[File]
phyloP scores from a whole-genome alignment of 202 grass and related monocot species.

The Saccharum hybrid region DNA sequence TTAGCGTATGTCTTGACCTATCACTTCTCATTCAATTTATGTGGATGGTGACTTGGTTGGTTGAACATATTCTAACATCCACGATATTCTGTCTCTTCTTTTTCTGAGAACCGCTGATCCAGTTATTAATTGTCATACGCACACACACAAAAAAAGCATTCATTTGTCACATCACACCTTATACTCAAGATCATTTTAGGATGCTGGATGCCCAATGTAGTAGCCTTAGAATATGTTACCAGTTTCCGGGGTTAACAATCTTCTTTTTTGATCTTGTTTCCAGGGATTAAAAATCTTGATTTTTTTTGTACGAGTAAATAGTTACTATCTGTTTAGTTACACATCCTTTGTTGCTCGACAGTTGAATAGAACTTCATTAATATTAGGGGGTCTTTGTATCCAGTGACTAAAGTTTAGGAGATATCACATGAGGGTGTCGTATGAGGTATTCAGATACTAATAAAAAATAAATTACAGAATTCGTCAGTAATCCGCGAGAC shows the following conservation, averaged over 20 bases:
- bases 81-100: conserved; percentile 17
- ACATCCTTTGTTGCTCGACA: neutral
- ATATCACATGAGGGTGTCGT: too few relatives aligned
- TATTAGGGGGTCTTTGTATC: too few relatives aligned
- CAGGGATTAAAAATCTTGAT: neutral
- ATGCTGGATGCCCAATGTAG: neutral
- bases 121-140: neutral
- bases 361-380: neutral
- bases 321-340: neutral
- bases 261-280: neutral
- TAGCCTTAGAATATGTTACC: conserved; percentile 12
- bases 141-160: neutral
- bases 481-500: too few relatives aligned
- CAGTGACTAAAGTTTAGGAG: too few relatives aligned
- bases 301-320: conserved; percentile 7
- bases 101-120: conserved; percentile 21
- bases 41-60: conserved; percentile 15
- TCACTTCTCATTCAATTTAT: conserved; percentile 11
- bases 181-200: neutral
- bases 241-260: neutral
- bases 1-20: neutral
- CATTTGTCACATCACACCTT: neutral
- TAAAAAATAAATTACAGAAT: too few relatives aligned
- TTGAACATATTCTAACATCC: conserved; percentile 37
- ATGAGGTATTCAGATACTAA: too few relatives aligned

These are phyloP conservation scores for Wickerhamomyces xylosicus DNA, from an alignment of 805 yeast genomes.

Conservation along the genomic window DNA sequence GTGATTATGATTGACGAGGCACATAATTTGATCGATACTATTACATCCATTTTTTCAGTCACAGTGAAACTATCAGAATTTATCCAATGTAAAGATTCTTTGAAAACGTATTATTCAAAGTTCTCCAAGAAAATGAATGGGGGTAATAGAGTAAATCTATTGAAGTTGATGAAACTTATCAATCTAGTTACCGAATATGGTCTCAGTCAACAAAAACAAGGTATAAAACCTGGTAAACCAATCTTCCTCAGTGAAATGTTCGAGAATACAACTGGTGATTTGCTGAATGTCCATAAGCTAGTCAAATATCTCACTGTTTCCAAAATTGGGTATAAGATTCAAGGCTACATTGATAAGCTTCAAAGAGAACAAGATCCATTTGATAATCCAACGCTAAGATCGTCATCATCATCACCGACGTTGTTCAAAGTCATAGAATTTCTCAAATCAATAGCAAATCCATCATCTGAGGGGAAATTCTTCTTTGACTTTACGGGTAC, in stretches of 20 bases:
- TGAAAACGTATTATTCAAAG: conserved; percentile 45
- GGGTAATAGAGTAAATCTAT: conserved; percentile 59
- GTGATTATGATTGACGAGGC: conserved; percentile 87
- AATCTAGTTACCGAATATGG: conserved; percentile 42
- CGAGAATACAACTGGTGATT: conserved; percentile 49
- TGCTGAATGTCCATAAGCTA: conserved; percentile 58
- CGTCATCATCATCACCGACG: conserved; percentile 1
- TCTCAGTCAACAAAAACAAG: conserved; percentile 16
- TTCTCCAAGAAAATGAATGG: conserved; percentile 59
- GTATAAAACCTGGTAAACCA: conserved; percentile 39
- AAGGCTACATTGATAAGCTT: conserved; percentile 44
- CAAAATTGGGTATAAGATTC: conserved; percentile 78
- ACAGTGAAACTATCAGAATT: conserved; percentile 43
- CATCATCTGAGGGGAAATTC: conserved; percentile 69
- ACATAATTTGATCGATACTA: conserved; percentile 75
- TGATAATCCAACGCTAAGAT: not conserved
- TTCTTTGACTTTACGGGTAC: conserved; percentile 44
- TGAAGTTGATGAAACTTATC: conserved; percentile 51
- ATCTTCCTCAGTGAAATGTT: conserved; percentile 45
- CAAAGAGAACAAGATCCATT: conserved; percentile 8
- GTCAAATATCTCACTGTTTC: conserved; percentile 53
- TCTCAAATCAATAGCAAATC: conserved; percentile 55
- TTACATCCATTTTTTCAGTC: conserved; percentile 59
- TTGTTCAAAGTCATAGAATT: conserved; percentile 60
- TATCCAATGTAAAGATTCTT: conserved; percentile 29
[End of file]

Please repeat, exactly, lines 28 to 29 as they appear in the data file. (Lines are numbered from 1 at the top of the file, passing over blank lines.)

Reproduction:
These are phyloP conservation scores for Wickerhamomyces xylosicus DNA, from an alignment of 805 yeast genomes.

Conservation along the genomic window DNA sequence GTGATTATGATTGACGAGGCACATAATTTGATCGATACTATTACATCCATTTTTTCAGTCACAGTGAAACTATCAGAATTTATCCAATGTAAAGATTCTTTGAAAACGTATTATTCAAAGTTCTCCAAGAAAATGAATGGGGGTAATAGAGTAAATCTATTGAAGTTGATGAAACTTATCAATCTAGTTACCGAATATGGTCTCAGTCAACAAAAACAAGGTATAAAACCTGGTAAACCAATCTTCCTCAGTGAAATGTTCGAGAATACAACTGGTGATTTGCTGAATGTCCATAAGCTAGTCAAATATCTCACTGTTTCCAAAATTGGGTATAAGATTCAAGGCTACATTGATAAGCTTCAAAGAGAACAAGATCCATTTGATAATCCAACGCTAAGATCGTCATCATCATCACCGACGTTGTTCAAAGTCATAGAATTTCTCAAATCAATAGCAAATCCATCATCTGAGGGGAAATTCTTCTTTGACTTTACGGGTAC, in stretches of 20 bases: